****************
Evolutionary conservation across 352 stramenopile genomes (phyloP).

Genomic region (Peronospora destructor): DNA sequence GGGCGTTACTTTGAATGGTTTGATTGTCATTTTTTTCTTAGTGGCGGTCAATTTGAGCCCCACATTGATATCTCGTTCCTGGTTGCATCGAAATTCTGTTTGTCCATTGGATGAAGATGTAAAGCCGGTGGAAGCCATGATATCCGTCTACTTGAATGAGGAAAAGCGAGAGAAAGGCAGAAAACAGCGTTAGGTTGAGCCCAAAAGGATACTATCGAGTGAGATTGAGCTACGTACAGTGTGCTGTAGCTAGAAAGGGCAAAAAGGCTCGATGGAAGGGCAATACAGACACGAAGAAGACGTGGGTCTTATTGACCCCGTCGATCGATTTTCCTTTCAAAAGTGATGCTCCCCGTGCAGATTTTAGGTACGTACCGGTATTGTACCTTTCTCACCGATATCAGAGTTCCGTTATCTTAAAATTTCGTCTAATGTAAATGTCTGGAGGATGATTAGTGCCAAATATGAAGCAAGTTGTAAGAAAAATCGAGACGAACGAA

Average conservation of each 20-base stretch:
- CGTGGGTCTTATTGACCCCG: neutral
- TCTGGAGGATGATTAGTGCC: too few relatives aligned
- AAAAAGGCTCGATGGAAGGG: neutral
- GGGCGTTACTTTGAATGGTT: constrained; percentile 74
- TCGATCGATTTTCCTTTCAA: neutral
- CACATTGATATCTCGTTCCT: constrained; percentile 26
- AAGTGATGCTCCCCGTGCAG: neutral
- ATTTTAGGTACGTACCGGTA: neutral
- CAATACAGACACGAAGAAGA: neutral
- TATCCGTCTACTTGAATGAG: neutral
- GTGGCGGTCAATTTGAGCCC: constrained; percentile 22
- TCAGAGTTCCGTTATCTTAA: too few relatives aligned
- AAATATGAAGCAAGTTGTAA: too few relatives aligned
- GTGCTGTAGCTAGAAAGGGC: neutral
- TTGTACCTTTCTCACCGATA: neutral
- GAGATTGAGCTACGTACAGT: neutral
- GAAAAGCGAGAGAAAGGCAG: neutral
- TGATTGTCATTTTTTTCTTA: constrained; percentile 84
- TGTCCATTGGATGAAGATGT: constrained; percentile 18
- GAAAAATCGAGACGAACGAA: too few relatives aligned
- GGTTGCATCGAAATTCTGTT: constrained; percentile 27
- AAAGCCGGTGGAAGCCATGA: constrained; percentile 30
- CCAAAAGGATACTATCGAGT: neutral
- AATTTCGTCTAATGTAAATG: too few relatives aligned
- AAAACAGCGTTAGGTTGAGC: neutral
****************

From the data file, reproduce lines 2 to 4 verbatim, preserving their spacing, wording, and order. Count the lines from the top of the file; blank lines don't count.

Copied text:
Genomic region (Peronospora destructor): DNA sequence GGGCGTTACTTTGAATGGTTTGATTGTCATTTTTTTCTTAGTGGCGGTCAATTTGAGCCCCACATTGATATCTCGTTCCTGGTTGCATCGAAATTCTGTTTGTCCATTGGATGAAGATGTAAAGCCGGTGGAAGCCATGATATCCGTCTACTTGAATGAGGAAAAGCGAGAGAAAGGCAGAAAACAGCGTTAGGTTGAGCCCAAAAGGATACTATCGAGTGAGATTGAGCTACGTACAGTGTGCTGTAGCTAGAAAGGGCAAAAAGGCTCGATGGAAGGGCAATACAGACACGAAGAAGACGTGGGTCTTATTGACCCCGTCGATCGATTTTCCTTTCAAAAGTGATGCTCCCCGTGCAGATTTTAGGTACGTACCGGTATTGTACCTTTCTCACCGATATCAGAGTTCCGTTATCTTAAAATTTCGTCTAATGTAAATGTCTGGAGGATGATTAGTGCCAAATATGAAGCAAGTTGTAAGAAAAATCGAGACGAACGAA

Average conservation of each 20-base stretch:
- CGTGGGTCTTATTGACCCCG: neutral